AutoExtremist: Tax The Bastards
Now that self-styled AutoExtremist has acknowledged that his hometown heroes have screwed the proverbial pooch, Peter DeLorenzo wants the left and right coast elites to know they can’t afford to let Motown take a dirt nap. Rant (my favorite title so far) makes it clear that the American automobile industry IS Detroit, and Detroit IS America’s industrial pillar. “Free-market theorizing aside [ED: sure , why not?], we have long since passed the point of no return in this matter. If this country allows one of its key manufacturing pillars to slip into insolvency, it would set-off a dark chain of events that would reach into every sector of the economy and would not only devastate the states where Detroit has its manufacturing and parts facilities, but it would affect every state of the union too.” That means you, bub. To avoid this “looming economic disaster,” Sweet Pete thinks the GM – Chrysler merger’s kinda neat. “Even though I am absolutely convinced that the idea of GM acquiring Chrysler is absolutely fraught with opportunities for abject failure on a grand scale, the White House will make the decision that a managed dissolution of Chrysler over time under GM’s stewardship would be preferable than an immediate corporate blow-up.” Especially before a presidential election, eh? Having finished this adventure into realpolitik, DeLorenzo’s got a plan for America, Inc. Counter-attack!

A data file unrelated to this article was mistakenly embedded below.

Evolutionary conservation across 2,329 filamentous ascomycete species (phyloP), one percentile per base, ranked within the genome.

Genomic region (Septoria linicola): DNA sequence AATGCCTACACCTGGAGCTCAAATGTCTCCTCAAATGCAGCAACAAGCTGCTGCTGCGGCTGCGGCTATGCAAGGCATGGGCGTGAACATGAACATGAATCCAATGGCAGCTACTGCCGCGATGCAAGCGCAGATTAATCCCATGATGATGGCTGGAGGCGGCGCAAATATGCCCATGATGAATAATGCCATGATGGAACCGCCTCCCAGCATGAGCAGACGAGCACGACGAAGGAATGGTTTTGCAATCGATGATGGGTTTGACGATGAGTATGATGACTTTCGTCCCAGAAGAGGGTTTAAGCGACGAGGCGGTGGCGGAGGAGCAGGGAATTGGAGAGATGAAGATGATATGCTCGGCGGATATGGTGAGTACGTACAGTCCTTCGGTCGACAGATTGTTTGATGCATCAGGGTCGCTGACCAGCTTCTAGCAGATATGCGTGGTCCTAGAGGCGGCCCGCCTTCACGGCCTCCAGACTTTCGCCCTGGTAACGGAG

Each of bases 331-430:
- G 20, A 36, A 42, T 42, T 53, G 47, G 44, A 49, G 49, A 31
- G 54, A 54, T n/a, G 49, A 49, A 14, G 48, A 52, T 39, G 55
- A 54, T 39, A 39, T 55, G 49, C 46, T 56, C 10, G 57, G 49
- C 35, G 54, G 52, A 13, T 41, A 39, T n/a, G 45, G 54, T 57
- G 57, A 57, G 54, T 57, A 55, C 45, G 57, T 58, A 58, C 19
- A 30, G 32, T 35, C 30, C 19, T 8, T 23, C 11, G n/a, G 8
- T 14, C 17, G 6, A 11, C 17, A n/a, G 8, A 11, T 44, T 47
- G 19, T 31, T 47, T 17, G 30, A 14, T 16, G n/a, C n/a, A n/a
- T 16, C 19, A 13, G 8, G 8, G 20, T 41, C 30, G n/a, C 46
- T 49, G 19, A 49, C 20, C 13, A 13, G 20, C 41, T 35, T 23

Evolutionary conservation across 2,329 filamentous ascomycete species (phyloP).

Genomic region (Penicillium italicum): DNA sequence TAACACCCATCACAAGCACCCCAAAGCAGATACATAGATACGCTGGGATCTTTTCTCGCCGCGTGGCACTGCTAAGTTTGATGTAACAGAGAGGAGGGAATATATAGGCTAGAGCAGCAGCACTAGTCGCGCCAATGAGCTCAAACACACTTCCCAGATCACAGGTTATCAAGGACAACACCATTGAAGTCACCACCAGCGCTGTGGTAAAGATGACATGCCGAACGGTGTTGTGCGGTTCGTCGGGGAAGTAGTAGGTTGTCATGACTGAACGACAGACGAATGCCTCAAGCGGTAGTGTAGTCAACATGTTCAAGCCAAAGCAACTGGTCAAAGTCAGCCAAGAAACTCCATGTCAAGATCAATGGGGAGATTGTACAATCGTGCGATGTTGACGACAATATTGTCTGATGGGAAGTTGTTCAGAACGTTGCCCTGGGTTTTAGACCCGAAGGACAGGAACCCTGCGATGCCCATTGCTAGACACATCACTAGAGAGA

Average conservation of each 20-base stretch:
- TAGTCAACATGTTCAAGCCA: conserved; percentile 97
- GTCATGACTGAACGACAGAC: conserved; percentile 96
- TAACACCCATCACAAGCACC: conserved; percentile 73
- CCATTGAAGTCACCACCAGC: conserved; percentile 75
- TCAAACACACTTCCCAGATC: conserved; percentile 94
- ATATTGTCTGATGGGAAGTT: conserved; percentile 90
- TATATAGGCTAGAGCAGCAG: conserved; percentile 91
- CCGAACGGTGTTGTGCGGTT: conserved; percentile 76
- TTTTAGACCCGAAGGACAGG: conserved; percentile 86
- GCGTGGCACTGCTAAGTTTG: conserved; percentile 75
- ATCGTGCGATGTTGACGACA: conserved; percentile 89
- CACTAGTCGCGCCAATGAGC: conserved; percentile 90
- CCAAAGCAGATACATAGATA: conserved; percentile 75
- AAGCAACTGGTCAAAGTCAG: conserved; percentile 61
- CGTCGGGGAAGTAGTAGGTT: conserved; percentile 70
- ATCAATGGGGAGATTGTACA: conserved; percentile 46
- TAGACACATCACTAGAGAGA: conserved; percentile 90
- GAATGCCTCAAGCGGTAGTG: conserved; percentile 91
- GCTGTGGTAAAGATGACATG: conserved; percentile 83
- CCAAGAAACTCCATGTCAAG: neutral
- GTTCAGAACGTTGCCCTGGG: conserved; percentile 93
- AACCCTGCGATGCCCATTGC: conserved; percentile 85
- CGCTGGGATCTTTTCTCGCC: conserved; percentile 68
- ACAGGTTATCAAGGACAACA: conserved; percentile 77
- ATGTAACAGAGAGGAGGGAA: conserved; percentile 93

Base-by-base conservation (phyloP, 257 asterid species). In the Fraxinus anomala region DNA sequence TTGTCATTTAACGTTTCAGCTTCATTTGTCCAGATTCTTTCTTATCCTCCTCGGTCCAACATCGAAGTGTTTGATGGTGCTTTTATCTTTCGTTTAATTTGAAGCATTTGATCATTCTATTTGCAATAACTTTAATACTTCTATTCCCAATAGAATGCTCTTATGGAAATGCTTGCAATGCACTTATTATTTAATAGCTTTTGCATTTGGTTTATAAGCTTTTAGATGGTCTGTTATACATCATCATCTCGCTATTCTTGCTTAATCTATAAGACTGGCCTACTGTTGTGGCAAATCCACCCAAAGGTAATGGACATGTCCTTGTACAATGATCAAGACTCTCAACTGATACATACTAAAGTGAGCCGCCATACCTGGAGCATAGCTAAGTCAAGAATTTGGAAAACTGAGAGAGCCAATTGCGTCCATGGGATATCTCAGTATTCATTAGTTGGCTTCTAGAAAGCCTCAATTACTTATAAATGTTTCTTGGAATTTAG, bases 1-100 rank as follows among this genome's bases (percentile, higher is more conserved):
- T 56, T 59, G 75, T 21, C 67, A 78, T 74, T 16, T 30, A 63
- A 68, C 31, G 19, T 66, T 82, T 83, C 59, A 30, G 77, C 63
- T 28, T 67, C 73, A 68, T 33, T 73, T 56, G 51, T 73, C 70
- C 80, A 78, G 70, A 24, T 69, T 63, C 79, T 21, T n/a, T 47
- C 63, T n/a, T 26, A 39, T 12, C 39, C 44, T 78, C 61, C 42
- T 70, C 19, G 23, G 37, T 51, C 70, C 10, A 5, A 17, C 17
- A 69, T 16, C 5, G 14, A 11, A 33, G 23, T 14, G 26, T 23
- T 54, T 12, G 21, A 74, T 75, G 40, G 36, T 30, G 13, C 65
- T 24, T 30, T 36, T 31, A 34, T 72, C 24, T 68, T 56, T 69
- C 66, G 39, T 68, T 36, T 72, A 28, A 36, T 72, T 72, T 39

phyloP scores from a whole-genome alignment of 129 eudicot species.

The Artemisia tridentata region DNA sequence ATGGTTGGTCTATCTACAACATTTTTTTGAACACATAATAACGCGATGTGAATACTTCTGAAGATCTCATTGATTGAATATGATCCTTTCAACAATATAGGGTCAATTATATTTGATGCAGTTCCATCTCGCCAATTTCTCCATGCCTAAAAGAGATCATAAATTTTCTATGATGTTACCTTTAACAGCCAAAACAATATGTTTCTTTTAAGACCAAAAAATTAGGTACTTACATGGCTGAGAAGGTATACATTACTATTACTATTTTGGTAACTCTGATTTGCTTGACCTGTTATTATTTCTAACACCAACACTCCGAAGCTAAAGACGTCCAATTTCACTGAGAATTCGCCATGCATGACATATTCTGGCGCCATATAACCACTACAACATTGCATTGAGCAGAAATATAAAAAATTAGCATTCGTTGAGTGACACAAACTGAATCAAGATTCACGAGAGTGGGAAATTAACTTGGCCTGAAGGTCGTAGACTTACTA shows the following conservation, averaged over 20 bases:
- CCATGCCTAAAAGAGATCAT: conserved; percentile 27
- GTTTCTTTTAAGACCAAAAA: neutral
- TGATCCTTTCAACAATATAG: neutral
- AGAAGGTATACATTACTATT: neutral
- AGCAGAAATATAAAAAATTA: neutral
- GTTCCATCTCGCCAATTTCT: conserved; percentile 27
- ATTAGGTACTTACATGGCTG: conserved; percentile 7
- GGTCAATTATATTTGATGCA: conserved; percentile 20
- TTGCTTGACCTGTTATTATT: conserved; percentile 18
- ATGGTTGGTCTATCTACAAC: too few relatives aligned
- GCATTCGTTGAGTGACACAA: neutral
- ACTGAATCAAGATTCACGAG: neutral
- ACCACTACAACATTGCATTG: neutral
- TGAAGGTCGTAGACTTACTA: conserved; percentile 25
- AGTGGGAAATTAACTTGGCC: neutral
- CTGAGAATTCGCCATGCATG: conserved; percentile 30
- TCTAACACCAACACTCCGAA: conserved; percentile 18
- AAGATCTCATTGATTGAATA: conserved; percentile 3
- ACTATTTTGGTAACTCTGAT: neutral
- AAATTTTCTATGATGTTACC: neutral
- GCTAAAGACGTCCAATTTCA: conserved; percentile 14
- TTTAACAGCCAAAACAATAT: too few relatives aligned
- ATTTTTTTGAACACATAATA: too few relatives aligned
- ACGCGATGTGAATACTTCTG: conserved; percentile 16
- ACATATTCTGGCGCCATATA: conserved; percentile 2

“Don’t agree with a ‘bailout’ or ‘loan’ for Detroit? Then what if every foreign auto manufacturer – whether they have plants here or not – had to pay anywhere from $250 to $1500 per vehicle sold (on a sliding scale) to do business here? (Because no matter how much they say that they’ve created jobs in the states they operate in and that they shouldn’t be penalized for doing so, at the end of the day their profits return to their home countries, not here. And to pretend otherwise is to have your head in the sand.) And then what if that money went directly into a fund to help support American workers’ pensions or an education fund for their families?
“The bottom line in this discussion is that we have a multitude of problems in this country that will take time, sacrifice, hard work and collective effort to solve. And we’re only going to be able to do that if we’re unified as a nation, and we compete in the global marketplace as ‘America, Inc.'”
I’m a level playing field kinda guy. But is it me or is there something really scary about the tone of Peter’s rant?
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